It seems Charles’s sons William and Harry had their suspicions about the ever-expanding tentacles of their father’s charitable kingdom some time ago. Rather than join him, they established their own foundation at Kensington Palace.

This was designed to be completely separate to the myriad of charitable ventures established by their father and which by then required a small army of staff to keep them ticking over. Earlier this year, Harry appeared to distance himself from some of his father’s associates, having reportedly raised ‘major concerns’ in an email.

But Charles’s thirst for donations is perhaps best illustrated in a cache of letters currently on sale in America. Revealed by this newspaper earlier this month, the letters show Charles writing incessantly to his American fundraiser, Robert Higdon, to check whether wealthy philanthropists were paying up.

It was Higdon who first designed the plan that Charles would not sit down with donors until they had parted with the cash. No more indigestion from fearing whether a meal with the ghastly nouveau riche was ‘a waste of my time’.

Charles’s aide Michael Fawcett took up Higdon’s blueprint. On August 18, 2017, Mr Fawcett wrote to Busief Lamlum, an aide to Saudi billionaire Mahfouz Marei Mubarak Bin Mahfouz, saying: ‘In light of the … generosity of His Excellency… I am happy to confirm to you, in confidence, that we are willing and happy to support and contribute to the application for Citizenship. I can further confirm that we are willing to make [an] application to increase His Excellency’s honour from Honorary CBE to that of KBE.’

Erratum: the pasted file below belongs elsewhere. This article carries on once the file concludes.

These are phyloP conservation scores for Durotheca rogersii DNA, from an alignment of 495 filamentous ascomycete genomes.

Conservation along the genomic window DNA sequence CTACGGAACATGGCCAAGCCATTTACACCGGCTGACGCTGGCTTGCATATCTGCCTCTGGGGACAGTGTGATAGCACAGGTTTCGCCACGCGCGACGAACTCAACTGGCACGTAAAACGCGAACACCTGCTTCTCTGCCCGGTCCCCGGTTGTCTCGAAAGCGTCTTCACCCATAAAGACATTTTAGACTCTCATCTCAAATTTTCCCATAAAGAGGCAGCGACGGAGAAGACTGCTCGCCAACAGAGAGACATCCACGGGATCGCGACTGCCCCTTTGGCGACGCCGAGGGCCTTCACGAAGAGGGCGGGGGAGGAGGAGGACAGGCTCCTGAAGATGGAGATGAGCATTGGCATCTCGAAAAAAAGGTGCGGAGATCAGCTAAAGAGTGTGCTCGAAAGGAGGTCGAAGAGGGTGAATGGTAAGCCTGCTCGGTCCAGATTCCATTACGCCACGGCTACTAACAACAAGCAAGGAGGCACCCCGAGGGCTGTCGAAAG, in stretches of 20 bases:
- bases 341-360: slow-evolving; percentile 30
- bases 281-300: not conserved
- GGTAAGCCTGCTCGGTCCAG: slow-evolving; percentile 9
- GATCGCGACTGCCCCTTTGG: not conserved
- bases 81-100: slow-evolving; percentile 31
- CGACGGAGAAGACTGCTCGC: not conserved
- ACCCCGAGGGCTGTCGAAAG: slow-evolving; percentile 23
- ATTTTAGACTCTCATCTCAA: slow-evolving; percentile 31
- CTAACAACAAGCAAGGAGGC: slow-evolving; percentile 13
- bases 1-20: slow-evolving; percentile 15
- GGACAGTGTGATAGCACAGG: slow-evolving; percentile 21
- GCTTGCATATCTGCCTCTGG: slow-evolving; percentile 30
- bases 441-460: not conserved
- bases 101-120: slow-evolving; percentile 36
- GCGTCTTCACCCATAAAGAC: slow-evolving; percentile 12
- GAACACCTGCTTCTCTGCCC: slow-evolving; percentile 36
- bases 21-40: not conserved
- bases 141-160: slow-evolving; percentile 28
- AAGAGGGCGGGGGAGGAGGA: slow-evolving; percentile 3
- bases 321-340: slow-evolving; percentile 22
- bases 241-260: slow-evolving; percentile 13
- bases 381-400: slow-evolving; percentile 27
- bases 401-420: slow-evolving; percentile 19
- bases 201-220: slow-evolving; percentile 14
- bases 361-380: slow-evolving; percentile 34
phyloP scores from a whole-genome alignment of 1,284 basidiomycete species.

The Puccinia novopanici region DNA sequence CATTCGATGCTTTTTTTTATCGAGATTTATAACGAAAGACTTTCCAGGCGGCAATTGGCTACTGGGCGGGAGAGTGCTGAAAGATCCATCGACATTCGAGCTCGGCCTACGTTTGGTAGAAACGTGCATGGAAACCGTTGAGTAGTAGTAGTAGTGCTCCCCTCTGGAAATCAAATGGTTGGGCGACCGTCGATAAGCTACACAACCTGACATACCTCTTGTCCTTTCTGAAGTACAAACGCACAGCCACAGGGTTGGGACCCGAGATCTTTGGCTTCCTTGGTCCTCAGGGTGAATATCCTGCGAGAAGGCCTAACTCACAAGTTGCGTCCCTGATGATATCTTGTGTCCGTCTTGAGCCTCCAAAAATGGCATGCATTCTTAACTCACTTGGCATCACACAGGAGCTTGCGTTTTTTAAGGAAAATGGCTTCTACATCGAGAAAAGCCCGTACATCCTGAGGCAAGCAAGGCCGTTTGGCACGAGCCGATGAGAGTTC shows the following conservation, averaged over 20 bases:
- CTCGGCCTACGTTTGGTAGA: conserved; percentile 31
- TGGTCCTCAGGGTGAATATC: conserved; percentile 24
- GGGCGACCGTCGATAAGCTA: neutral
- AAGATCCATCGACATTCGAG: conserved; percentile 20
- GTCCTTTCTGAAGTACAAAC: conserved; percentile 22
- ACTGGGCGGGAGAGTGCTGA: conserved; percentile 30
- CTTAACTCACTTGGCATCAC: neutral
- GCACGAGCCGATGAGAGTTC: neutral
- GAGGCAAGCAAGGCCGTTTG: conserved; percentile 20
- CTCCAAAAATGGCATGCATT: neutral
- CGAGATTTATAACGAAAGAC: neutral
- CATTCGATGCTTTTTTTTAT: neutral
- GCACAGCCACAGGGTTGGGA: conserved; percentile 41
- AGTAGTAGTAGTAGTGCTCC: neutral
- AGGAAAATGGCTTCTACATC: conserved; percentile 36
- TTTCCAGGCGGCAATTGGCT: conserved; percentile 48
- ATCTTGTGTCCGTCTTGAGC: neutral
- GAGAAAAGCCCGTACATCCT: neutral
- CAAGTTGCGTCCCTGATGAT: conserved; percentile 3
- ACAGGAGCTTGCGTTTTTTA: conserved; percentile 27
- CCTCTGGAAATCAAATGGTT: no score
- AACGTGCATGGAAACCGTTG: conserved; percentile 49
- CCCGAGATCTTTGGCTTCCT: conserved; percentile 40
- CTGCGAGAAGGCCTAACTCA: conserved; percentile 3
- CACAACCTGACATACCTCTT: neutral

The letter, on official headed paper and published in The Mail on Sunday, is now at the heart of an investigation by the Met police.

Charles has been accused of meddling in politics. Now, in using his position to draw in money for his pet projects, he risks the same criticism. For it’s not his fundraising that is the problem. It is his willingness to degrade his office in exchange for cash for causes that he – and he alone – considers worthy.

It is naivety at best and, at worst, shows a worrying lack of judgment from our future King.

During this Platinum Jubilee year, the only plausible way out of this mess now is to publish a full list of those who have donated to his charities and how much.

Why didn’t he see the danger? Prince Charles’ judgment is questioned yet again after £1m gift from 9/11 terror chief Bin Laden’s half-brothers

By Mark Hookham and Kate Mansey for the Mail on Sunday

Prince Charles was plunged into a fresh fundraising scandal last night after it emerged that his charity accepted £1million from the family of Osama Bin Laden.

The Prince of Wales’s Charitable Foundation (PWCF) secured the huge payment from Bakr and Shafiq Bin Laden, half-brothers of the mastermind of the 9/11 terror attacks, it was reported last night. 

The donation came after Charles held a private meeting with Bakr, 76, at Clarence House in 2013 – two years after Bin Laden was killed by US special forces. 

Last night, Royal sources denied claims that Charles personally brokered the controversial deal or that he accepted the money despite objections from advisers. 

They also disputed a report that one of his advisers warned the Prince that ‘it would not be good for anybody’ if it emerged that he had accepted money from the family of the founder of Al Qaeda.